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Do you think even extremely fit women who do CrossFit while pregnant are taking too much of a risk?

Posted by on Apr. 11, 2014 at 10:05 AM
  • 9 Replies

CrossFit Mom's Workout Sends Risky Message to Pregnant Women (PHOTO)

by Maressa Brown

pregnant athlete bookBrandi Dion is a certified CrossFit coach and mom. She's also the target of much ire these days, because along with her exercise scientist husband Steven Dion, she's written a book called The Pregnant Athlete to "show women who are already in great shape that they can maintain a high-level of fitness during pregnancy."

Even well into your pregnancy. Just get a glimpse of one of the images from the book that's already raising more than a few eyebrows ...

 

 

crossfit pregnant woman brandi dion

As you may know, CrossFit workouts include moves like doing deep squats with a barbell pressed overhead or lying on your back doing a series of stretches -- which are two positions the American Congress of Obstetricians and Gynecologists (ACOG) does not recommend for women in late-term pregnancy. But the popularity of the workout regimen has women like Dion questioning which boundaries are okay to push for women who are CrossFit devotees before they become moms-to-be.

Dion notes, "I would not recommend doing any of this if you aren’t already doing it.” She also says in her defense:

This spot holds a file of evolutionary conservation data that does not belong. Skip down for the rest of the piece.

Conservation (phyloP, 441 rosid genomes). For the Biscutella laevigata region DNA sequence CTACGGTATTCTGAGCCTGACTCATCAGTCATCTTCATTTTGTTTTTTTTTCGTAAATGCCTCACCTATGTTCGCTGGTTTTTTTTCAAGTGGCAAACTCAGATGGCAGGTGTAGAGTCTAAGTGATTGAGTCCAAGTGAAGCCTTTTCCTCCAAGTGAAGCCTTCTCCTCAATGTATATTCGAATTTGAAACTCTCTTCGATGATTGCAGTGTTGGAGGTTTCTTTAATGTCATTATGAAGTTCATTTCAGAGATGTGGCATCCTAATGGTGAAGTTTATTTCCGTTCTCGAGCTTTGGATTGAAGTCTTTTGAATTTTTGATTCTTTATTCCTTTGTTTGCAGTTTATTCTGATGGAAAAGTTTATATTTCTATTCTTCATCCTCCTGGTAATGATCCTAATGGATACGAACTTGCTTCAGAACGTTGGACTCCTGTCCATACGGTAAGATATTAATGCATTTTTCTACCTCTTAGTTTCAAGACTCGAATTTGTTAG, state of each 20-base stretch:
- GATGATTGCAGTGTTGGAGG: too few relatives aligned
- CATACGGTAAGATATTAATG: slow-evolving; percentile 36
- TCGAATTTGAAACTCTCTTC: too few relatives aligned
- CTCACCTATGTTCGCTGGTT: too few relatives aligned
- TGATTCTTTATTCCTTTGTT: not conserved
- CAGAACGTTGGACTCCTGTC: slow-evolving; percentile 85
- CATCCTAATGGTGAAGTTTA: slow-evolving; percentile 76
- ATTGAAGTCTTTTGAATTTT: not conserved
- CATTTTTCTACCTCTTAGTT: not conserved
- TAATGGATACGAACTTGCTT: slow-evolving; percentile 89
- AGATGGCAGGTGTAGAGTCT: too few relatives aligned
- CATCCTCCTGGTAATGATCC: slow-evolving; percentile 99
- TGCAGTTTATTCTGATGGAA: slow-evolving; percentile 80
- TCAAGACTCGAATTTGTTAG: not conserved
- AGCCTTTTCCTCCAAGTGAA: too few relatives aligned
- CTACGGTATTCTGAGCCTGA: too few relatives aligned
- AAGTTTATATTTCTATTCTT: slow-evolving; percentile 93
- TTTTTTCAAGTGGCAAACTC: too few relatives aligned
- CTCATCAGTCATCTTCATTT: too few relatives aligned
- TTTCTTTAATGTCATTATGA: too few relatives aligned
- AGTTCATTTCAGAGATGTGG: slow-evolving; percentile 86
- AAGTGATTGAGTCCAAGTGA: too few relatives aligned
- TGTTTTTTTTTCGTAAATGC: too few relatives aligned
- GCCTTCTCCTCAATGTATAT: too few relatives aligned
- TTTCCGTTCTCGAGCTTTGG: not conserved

We were not trying to design workouts for pregnant women. We were just documenting what I did during my two pregnancies.

While Dion's "documentation" and other pregnant women recently declaring their love for the strenuous regimen is a testament to every body being unique, even in pregnancy, there are some general recommendations experts hope women will follow.

Certified personal trainer Adela Blevin, CES, explains:

It's like swimming. If you've been swimming for a long time, you can still swim [during pregnancy]. Working out when you're pregnant has many benefits -- help flexibility, improve your delivery. Your body has to be strong to deliver. But CrossFit may require modifications to fit an individual's needs. Every pregnancy is different for every woman.

And even if modified, doctors voice concerns about even the most fit women doing moves like tire-flipping, especially well into their third trimester. Harvard-educated physician and board-certified gynecologist Sara Gottfried, M.D., author of The Hormone Cure (Scribner, 2013) shares her take:

On the one hand, I believe ... [keeping] pregnant women in a holding pattern, ideally on bedrest as much as possible and not jogging or highly fit, is hopelessly Victorian and unproven! On the other hand, I am concerned that CrossFit sometimes keeps women from attuning to their bodies in favor of throwing truck tires, lifting barbells, and otherwise burst training.

But don't get Dr. Gottfried wrong. A self-declared "huge fan of burst training," she advises women:

Stay active, but listen to what your body is telling you. After having two kids, I can't imagine throwing truck tires when 9 months pregnant, at a time when relaxing made all of my ligaments extremely loose. That's a set-up for injury -- unless you have superb form and an expert trainer, highly knowledgeable about pregnant form, watching you.

Ultimately, Dion's book serves as just another reminder that while women should be empowered to keep up their favorite fitness routine while pregnant, we should all check in with our physicians on their specific recommendations, tune into our bodies, and if you intuit that something's not right, know there's no shame in stopping.

How do you feel about this book? Do you think even extremely fit women who do CrossFit while pregnant are taking too much of a risk?